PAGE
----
A University of Nebraska-Lincoln professor has turned his research into a startup company.
Stephen DiMagno, a professor of chemistry at UNL, started research in 2005 into substances used in medical imaging.
DiMagno found a general way to attach the radioactive isotope 18F, widely used in positron emission tomography, to many different carrier molecules. This isotope is a beacon that allows the specific metabolic fates of the compounds to be viewed by a PET scanner. Unlike most stable drugs, PET imaging agents tagged with short-lived radioactive isotopes such as 18F lose their effectiveness after only a few hours. As a result, these imaging agents need to be produced rapidly and near a hospital or imaging center where they are used.
"Our methodology allows us to create more potent imaging agents more rapidly, reliably and in high yield. These agents were previously unknown or were very difficult to synthesize," DiMagno said in a news release.
NUtech Ventures, the nonprofit organization responsible for building partnerships between the University of Nebraska and the private sector, evaluated the commercial opportunity and licensed the intellectual property to Ground Fluor Pharmaceuticals Inc., a company co-founded by DiMagno and Boston-based physician, scientist and attorney Allan Green, for development.
"Ground Fluor Pharmaceuticals' technology should boost the availability of existing experimental PET agents and support the more efficient development of new PET imaging agents," DiMagno said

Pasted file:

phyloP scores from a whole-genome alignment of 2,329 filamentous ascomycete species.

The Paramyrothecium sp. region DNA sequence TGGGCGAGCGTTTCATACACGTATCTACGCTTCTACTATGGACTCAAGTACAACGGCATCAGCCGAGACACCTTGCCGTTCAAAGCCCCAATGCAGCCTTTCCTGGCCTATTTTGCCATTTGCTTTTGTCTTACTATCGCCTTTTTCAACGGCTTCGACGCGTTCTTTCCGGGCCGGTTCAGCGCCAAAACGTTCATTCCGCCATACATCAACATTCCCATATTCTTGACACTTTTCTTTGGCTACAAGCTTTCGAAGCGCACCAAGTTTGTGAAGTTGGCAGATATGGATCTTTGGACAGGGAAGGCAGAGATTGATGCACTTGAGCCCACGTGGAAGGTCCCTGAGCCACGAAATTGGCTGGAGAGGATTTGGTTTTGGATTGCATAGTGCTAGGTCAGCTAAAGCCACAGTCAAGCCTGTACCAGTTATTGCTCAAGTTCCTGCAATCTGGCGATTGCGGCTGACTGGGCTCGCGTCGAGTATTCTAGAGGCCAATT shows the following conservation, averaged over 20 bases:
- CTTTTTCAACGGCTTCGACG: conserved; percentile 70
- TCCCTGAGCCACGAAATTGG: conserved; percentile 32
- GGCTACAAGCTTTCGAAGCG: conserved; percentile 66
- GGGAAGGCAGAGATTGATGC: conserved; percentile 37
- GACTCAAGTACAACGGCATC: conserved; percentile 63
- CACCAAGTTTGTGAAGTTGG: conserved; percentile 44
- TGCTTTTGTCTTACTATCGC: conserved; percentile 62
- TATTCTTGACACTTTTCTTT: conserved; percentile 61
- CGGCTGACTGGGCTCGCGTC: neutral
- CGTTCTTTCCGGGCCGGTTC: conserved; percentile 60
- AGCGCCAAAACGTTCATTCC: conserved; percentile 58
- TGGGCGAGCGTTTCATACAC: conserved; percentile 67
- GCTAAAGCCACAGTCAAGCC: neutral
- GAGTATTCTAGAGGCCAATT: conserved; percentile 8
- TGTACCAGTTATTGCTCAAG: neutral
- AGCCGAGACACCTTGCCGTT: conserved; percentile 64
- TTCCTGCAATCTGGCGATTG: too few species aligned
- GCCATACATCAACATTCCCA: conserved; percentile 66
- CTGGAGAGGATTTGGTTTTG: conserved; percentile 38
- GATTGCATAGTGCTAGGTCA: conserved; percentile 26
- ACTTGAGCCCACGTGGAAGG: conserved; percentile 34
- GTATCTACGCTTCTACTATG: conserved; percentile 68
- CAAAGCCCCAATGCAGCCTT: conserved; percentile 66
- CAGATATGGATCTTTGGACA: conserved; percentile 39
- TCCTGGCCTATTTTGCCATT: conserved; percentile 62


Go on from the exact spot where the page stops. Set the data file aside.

The company also may help expand the types of diseases that PET scans can diagnose, leading to more effective treatments and better management for these disorders. The company's technology is expected to produce an equivalent imaging signal from lower doses of PET pharmaceuticals than is possible using current methods, DiMagno said, which could reduce the risk of side effects and significantly lower costs to patients and insurance companies.
Ground Fluor Pharmaceuticals is working with NUtech Ventures, several academic medical centers and manufacturers of imaging agents to advance commercialization.
"We knew this technology had significant potential based on initial assessments by industry experts," said David Conrad, executive director of NUtech Ventures. "By matching Dr. DiMagno's scientific expertise with Dr. Green's knowledge of medical imaging and the FDA regulatory environment, Ground Fluor Pharmaceuticals is well positioned to make a big impact in medical imaging."
DiMagno was the lead on one of 23 teams nationwide to receive an inaugural National Science Foundation Innovation Corps (I-Corps) grant in late 2011. The grant provided the team access to national experts on technology startups and additional training in the latest concepts in entrepreneurial management.
Ground Fluor Pharmaceuticals will house its research and development facility in Lincoln. The company will also have an office in Cambridge, Mass.